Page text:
If you read my last article, you learned that proactive listening is one of the best ways to prevent negative experiences for your customers. (If you didn’t, you really should. Check it out here.) But what happens if you already have a dissatisfied customer? Research shows that 82% of customers who voice their issues and get them resolved quickly return for repeat business. (TARP, Technical Assistance Research Programs, Inc.)
That’s what you want, right? Of course, what you really want is only positive experiences for your customers. But that’s simply not going to happen, no matter how good you are. When a mishap occurs, your goal must be to resolve the issue, and, more importantly, resolve it as promptly as possible.
The first step is to understand the emotions your customer is feeling. Here, we’ll examine those emotions as well as our best practices for responding to them.
Emotion #1: I need to be taken seriously
Approach your communication from your customer’s point of view. You can begin to understand their needs by asking open-ended questions, like:
- What would you like to accomplish?
- How would you like me to work with you?
- How can we be of greatest help to you?
- What is your timeline for resolution?
Emotion #2: I need to be treated with respect
Be respectful by letting your customer voice their entire complaint.
- Resist labeling, like “Customer from hell” and, instead, view them as a “Customer who’s been through hell.”
- Go beyond “The Golden Rule” by practicing “The Platinum Rule,” which recommends you treat others (in this case, your customers) not as YOU want to be treated, but as THEY want to be treated. Or better yet, "The Double Platinum Rule," by treating "others the way they don’t even know they want to be treated."
- Look for ways that the customer can save face.
- Avoid using humor when a customer is angry. Realize where their anger is coming from. Is it because their expectation does not match reality? Are they afraid, frustrated, confused, or worried? It’s your job to find out.
"Resist labeling, like Customer from hell and, instead, view them as a Customer who’s been THROUGH hell.”
Emotion #3: I need someone to take immediate action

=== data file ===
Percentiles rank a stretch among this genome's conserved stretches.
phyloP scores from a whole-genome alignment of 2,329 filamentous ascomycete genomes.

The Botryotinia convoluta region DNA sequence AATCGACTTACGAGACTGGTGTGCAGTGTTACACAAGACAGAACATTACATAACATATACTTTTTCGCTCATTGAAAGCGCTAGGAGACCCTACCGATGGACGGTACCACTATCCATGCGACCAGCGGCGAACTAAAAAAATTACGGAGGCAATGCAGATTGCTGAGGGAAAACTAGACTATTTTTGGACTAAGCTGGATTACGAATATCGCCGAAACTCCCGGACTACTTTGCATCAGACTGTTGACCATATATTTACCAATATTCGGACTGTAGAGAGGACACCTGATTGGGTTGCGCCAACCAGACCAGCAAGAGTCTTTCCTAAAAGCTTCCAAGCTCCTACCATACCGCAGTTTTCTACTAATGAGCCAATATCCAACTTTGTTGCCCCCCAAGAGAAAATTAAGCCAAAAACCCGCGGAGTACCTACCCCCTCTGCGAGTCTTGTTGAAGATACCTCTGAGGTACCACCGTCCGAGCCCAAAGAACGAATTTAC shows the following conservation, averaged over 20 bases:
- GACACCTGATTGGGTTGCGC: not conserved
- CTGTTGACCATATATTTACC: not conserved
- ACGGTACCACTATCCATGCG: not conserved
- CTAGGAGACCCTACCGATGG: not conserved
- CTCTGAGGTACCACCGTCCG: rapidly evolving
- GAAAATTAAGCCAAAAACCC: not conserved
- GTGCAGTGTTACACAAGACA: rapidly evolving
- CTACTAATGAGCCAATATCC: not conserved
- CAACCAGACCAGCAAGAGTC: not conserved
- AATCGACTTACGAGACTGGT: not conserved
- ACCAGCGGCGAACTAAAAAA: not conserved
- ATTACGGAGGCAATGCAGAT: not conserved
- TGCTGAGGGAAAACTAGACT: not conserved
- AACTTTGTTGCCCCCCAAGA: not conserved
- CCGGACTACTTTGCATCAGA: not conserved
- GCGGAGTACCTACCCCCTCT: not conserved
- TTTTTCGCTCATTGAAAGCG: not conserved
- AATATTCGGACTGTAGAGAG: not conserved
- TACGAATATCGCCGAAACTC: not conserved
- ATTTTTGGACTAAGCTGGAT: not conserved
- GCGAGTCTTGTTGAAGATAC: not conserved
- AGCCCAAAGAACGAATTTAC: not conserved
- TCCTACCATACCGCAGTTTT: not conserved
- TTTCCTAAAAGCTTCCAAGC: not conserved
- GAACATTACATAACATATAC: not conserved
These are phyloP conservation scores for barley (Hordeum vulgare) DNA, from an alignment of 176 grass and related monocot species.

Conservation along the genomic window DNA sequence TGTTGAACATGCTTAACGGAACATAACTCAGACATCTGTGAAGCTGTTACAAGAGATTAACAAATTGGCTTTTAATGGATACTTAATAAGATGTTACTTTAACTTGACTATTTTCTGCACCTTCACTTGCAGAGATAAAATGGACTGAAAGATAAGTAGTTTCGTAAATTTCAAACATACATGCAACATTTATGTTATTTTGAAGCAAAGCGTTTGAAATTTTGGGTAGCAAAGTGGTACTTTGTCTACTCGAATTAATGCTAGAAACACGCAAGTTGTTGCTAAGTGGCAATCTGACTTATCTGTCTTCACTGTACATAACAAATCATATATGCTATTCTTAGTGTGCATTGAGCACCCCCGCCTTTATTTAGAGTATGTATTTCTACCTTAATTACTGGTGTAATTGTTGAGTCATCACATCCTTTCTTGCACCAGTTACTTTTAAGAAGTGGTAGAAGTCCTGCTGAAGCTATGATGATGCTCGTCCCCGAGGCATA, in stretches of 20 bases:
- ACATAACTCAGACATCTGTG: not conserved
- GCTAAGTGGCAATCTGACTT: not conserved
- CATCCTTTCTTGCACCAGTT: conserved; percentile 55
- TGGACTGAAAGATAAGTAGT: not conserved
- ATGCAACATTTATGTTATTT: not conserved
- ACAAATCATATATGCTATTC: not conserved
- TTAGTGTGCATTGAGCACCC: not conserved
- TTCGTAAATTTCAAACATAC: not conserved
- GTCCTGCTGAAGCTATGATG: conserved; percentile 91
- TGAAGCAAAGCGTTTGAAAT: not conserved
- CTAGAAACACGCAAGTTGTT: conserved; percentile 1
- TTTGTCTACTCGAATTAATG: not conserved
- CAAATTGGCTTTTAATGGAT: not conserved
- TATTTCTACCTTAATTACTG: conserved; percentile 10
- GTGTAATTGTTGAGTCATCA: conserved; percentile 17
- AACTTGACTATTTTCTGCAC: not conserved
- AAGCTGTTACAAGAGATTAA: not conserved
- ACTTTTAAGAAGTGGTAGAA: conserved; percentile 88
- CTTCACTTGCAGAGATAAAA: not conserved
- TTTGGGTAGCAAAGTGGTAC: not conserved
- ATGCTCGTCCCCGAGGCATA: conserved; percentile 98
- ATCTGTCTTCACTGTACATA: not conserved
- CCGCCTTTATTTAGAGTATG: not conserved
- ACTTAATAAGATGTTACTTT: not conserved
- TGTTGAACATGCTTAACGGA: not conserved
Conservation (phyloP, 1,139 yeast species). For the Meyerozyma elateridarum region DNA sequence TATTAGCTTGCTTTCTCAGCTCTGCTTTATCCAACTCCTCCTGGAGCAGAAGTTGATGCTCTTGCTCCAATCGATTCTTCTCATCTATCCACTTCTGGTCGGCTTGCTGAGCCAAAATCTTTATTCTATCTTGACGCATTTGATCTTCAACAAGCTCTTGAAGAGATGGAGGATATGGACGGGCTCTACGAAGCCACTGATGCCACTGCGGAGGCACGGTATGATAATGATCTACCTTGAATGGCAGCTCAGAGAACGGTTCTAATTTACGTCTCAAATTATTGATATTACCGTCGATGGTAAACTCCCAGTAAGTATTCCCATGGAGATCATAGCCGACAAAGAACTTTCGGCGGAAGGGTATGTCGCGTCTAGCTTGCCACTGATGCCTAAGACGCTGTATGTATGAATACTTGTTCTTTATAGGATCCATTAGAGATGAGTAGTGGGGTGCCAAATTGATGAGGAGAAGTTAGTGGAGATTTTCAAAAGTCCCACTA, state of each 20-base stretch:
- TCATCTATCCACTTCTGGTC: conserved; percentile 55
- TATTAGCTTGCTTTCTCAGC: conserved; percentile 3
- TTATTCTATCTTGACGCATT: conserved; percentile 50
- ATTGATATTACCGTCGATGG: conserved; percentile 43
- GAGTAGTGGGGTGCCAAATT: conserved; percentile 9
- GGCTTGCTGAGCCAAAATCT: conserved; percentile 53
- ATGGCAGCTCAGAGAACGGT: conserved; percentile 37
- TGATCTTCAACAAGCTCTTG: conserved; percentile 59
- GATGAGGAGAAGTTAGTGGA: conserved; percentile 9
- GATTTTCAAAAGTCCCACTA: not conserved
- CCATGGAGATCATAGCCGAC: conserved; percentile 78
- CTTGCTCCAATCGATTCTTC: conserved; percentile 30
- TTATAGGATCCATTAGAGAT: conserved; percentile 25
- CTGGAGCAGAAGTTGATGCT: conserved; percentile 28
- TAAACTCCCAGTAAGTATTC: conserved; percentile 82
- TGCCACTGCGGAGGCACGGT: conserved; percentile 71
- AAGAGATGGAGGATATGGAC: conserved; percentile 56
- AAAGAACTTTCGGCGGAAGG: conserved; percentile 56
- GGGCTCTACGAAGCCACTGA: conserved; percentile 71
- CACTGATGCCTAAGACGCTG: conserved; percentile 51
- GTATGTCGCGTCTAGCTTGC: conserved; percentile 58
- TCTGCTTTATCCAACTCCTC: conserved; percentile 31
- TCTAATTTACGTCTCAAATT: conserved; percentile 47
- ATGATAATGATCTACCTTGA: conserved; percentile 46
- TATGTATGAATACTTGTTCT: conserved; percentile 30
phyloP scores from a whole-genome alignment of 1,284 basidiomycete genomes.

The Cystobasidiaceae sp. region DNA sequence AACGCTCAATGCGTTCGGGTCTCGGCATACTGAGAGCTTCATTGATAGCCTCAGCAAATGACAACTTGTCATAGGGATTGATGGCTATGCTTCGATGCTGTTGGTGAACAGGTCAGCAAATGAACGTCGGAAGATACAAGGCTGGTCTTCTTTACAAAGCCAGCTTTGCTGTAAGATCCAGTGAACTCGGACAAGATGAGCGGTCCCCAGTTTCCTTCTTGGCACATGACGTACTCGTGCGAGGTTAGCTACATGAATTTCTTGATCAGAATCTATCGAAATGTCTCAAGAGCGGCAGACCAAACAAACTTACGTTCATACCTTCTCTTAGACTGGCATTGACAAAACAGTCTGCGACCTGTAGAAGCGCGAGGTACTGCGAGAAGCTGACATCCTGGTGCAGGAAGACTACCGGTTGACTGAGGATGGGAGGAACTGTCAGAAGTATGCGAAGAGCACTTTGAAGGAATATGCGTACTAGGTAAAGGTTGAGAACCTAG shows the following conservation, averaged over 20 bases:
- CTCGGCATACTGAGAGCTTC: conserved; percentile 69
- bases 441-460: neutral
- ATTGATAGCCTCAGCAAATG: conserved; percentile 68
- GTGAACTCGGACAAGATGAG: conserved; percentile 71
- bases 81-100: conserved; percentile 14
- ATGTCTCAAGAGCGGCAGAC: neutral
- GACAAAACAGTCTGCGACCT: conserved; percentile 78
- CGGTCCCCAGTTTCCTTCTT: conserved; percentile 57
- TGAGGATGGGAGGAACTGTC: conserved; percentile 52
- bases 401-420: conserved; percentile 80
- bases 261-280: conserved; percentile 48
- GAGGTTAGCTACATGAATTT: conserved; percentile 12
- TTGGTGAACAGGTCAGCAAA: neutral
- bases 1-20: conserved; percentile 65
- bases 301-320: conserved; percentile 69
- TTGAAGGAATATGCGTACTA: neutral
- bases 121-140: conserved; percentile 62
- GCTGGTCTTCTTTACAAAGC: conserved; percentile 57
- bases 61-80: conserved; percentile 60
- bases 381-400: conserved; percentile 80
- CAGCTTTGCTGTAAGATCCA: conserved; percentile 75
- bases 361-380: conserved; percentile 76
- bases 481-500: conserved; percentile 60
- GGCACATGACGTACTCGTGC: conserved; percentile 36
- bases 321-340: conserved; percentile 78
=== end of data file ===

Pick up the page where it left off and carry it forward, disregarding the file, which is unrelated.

Be responsive. Remember that the more quickly you can resolve a customer’s issue, the more likely you are to save the relationship.
- Demonstrate a sense of urgency.
- Recommend an action plan or offer viable options.
- Return customer telephone calls, texts, and emails immediately, even if you have bad news or no new information.
- Provide constant updates.
Emotion #4: I need compensation or restitution
Treat the customer fairly and don’t waste time figuring out who is right and who is wrong.
- Seek a win-win solution.
- Be flexible, by offering more than one outcome (three is the sweet spot). Customers want options and choices—and the opportunity to decide what’s best for them, not what you think is best.
Emotion #5: I need someone to be responsible
Own the problem. Take responsibility for yourself, others, and your company, but don’t cast blame.
- Show empathy by acknowledging the effect on the customer.
- State that you have identified the problem.
- Do not blame computers (customers hate this). Instead, use statements like: “The information is not available just now” or “The system is busy (or updating) now.”
- When referring to someone in another department, introduce the person’s title, specific responsibility, and authority to handle the problem. And, allow the customer to contact you again if your referral is unsuccessful.
Emotion #6: I need the problem corrected now (and in the future)
Quickly fix the problem and examine the process for flaws.
- Address the issue directly and identify how you intend to fix it to prevent future issues—not only for the current customer, but for all customers.
- Read our expert advice on quick conflict resolution in this article.
- Define what you can do instead of what you can’t do. Don’t say: “It’s not my job” or “I can’t …” Do say: “I can certainly get my manager to help us with this problem”
Emotion #7: I need to be heard
Listen and welcome negative feedback.
- Invite complaints— they are your best learning opportunities.
- Follow these tips to improve your listening skills:
- If in person, look at the customer when they are talking.
- Verify what you heard by repeating it back to the customer: “What I hear you saying is…”
- Take detailed notes. You may need to refer to them later.
- Withhold judgement and comments until the customer is finished speaking and the issue has been analyzed.
Emotion #8: I need empathy
Don't question or try to interpret the customer's motives.
- Don’t tell customers why they are dissatisfied or unhappy (good advice for your home life too).
- Don’t put the customer in a defensive position by stating absolutes or catastrophizing the situation.
- Keep it impersonal by addressing the issues, not their actions.
The next time you need to respond to a customer complaint, remember what you’ve learned here. And, if you’re ready to take your customer service to the next level, contact our experts at kreativeMotive today. We can help!
About the Authors:
Jeremy Jones is the founder and CEO of kreativeMotive, a market research firm specializing in Customer Satisfaction, Employee Engagement, and Service Design. His experience is built on 20 years in product management, business development, and customer analysis, giving him a unique insight into feedback-driven data. Allison Bannister is a freelance writer with 15 years of experience in the areas of technical, marketing, proposal, and content writing. She worked for eight of those years in the field of employee recognition, spending countless hours researching and writing about engagement strategies and solutions to workplace issues.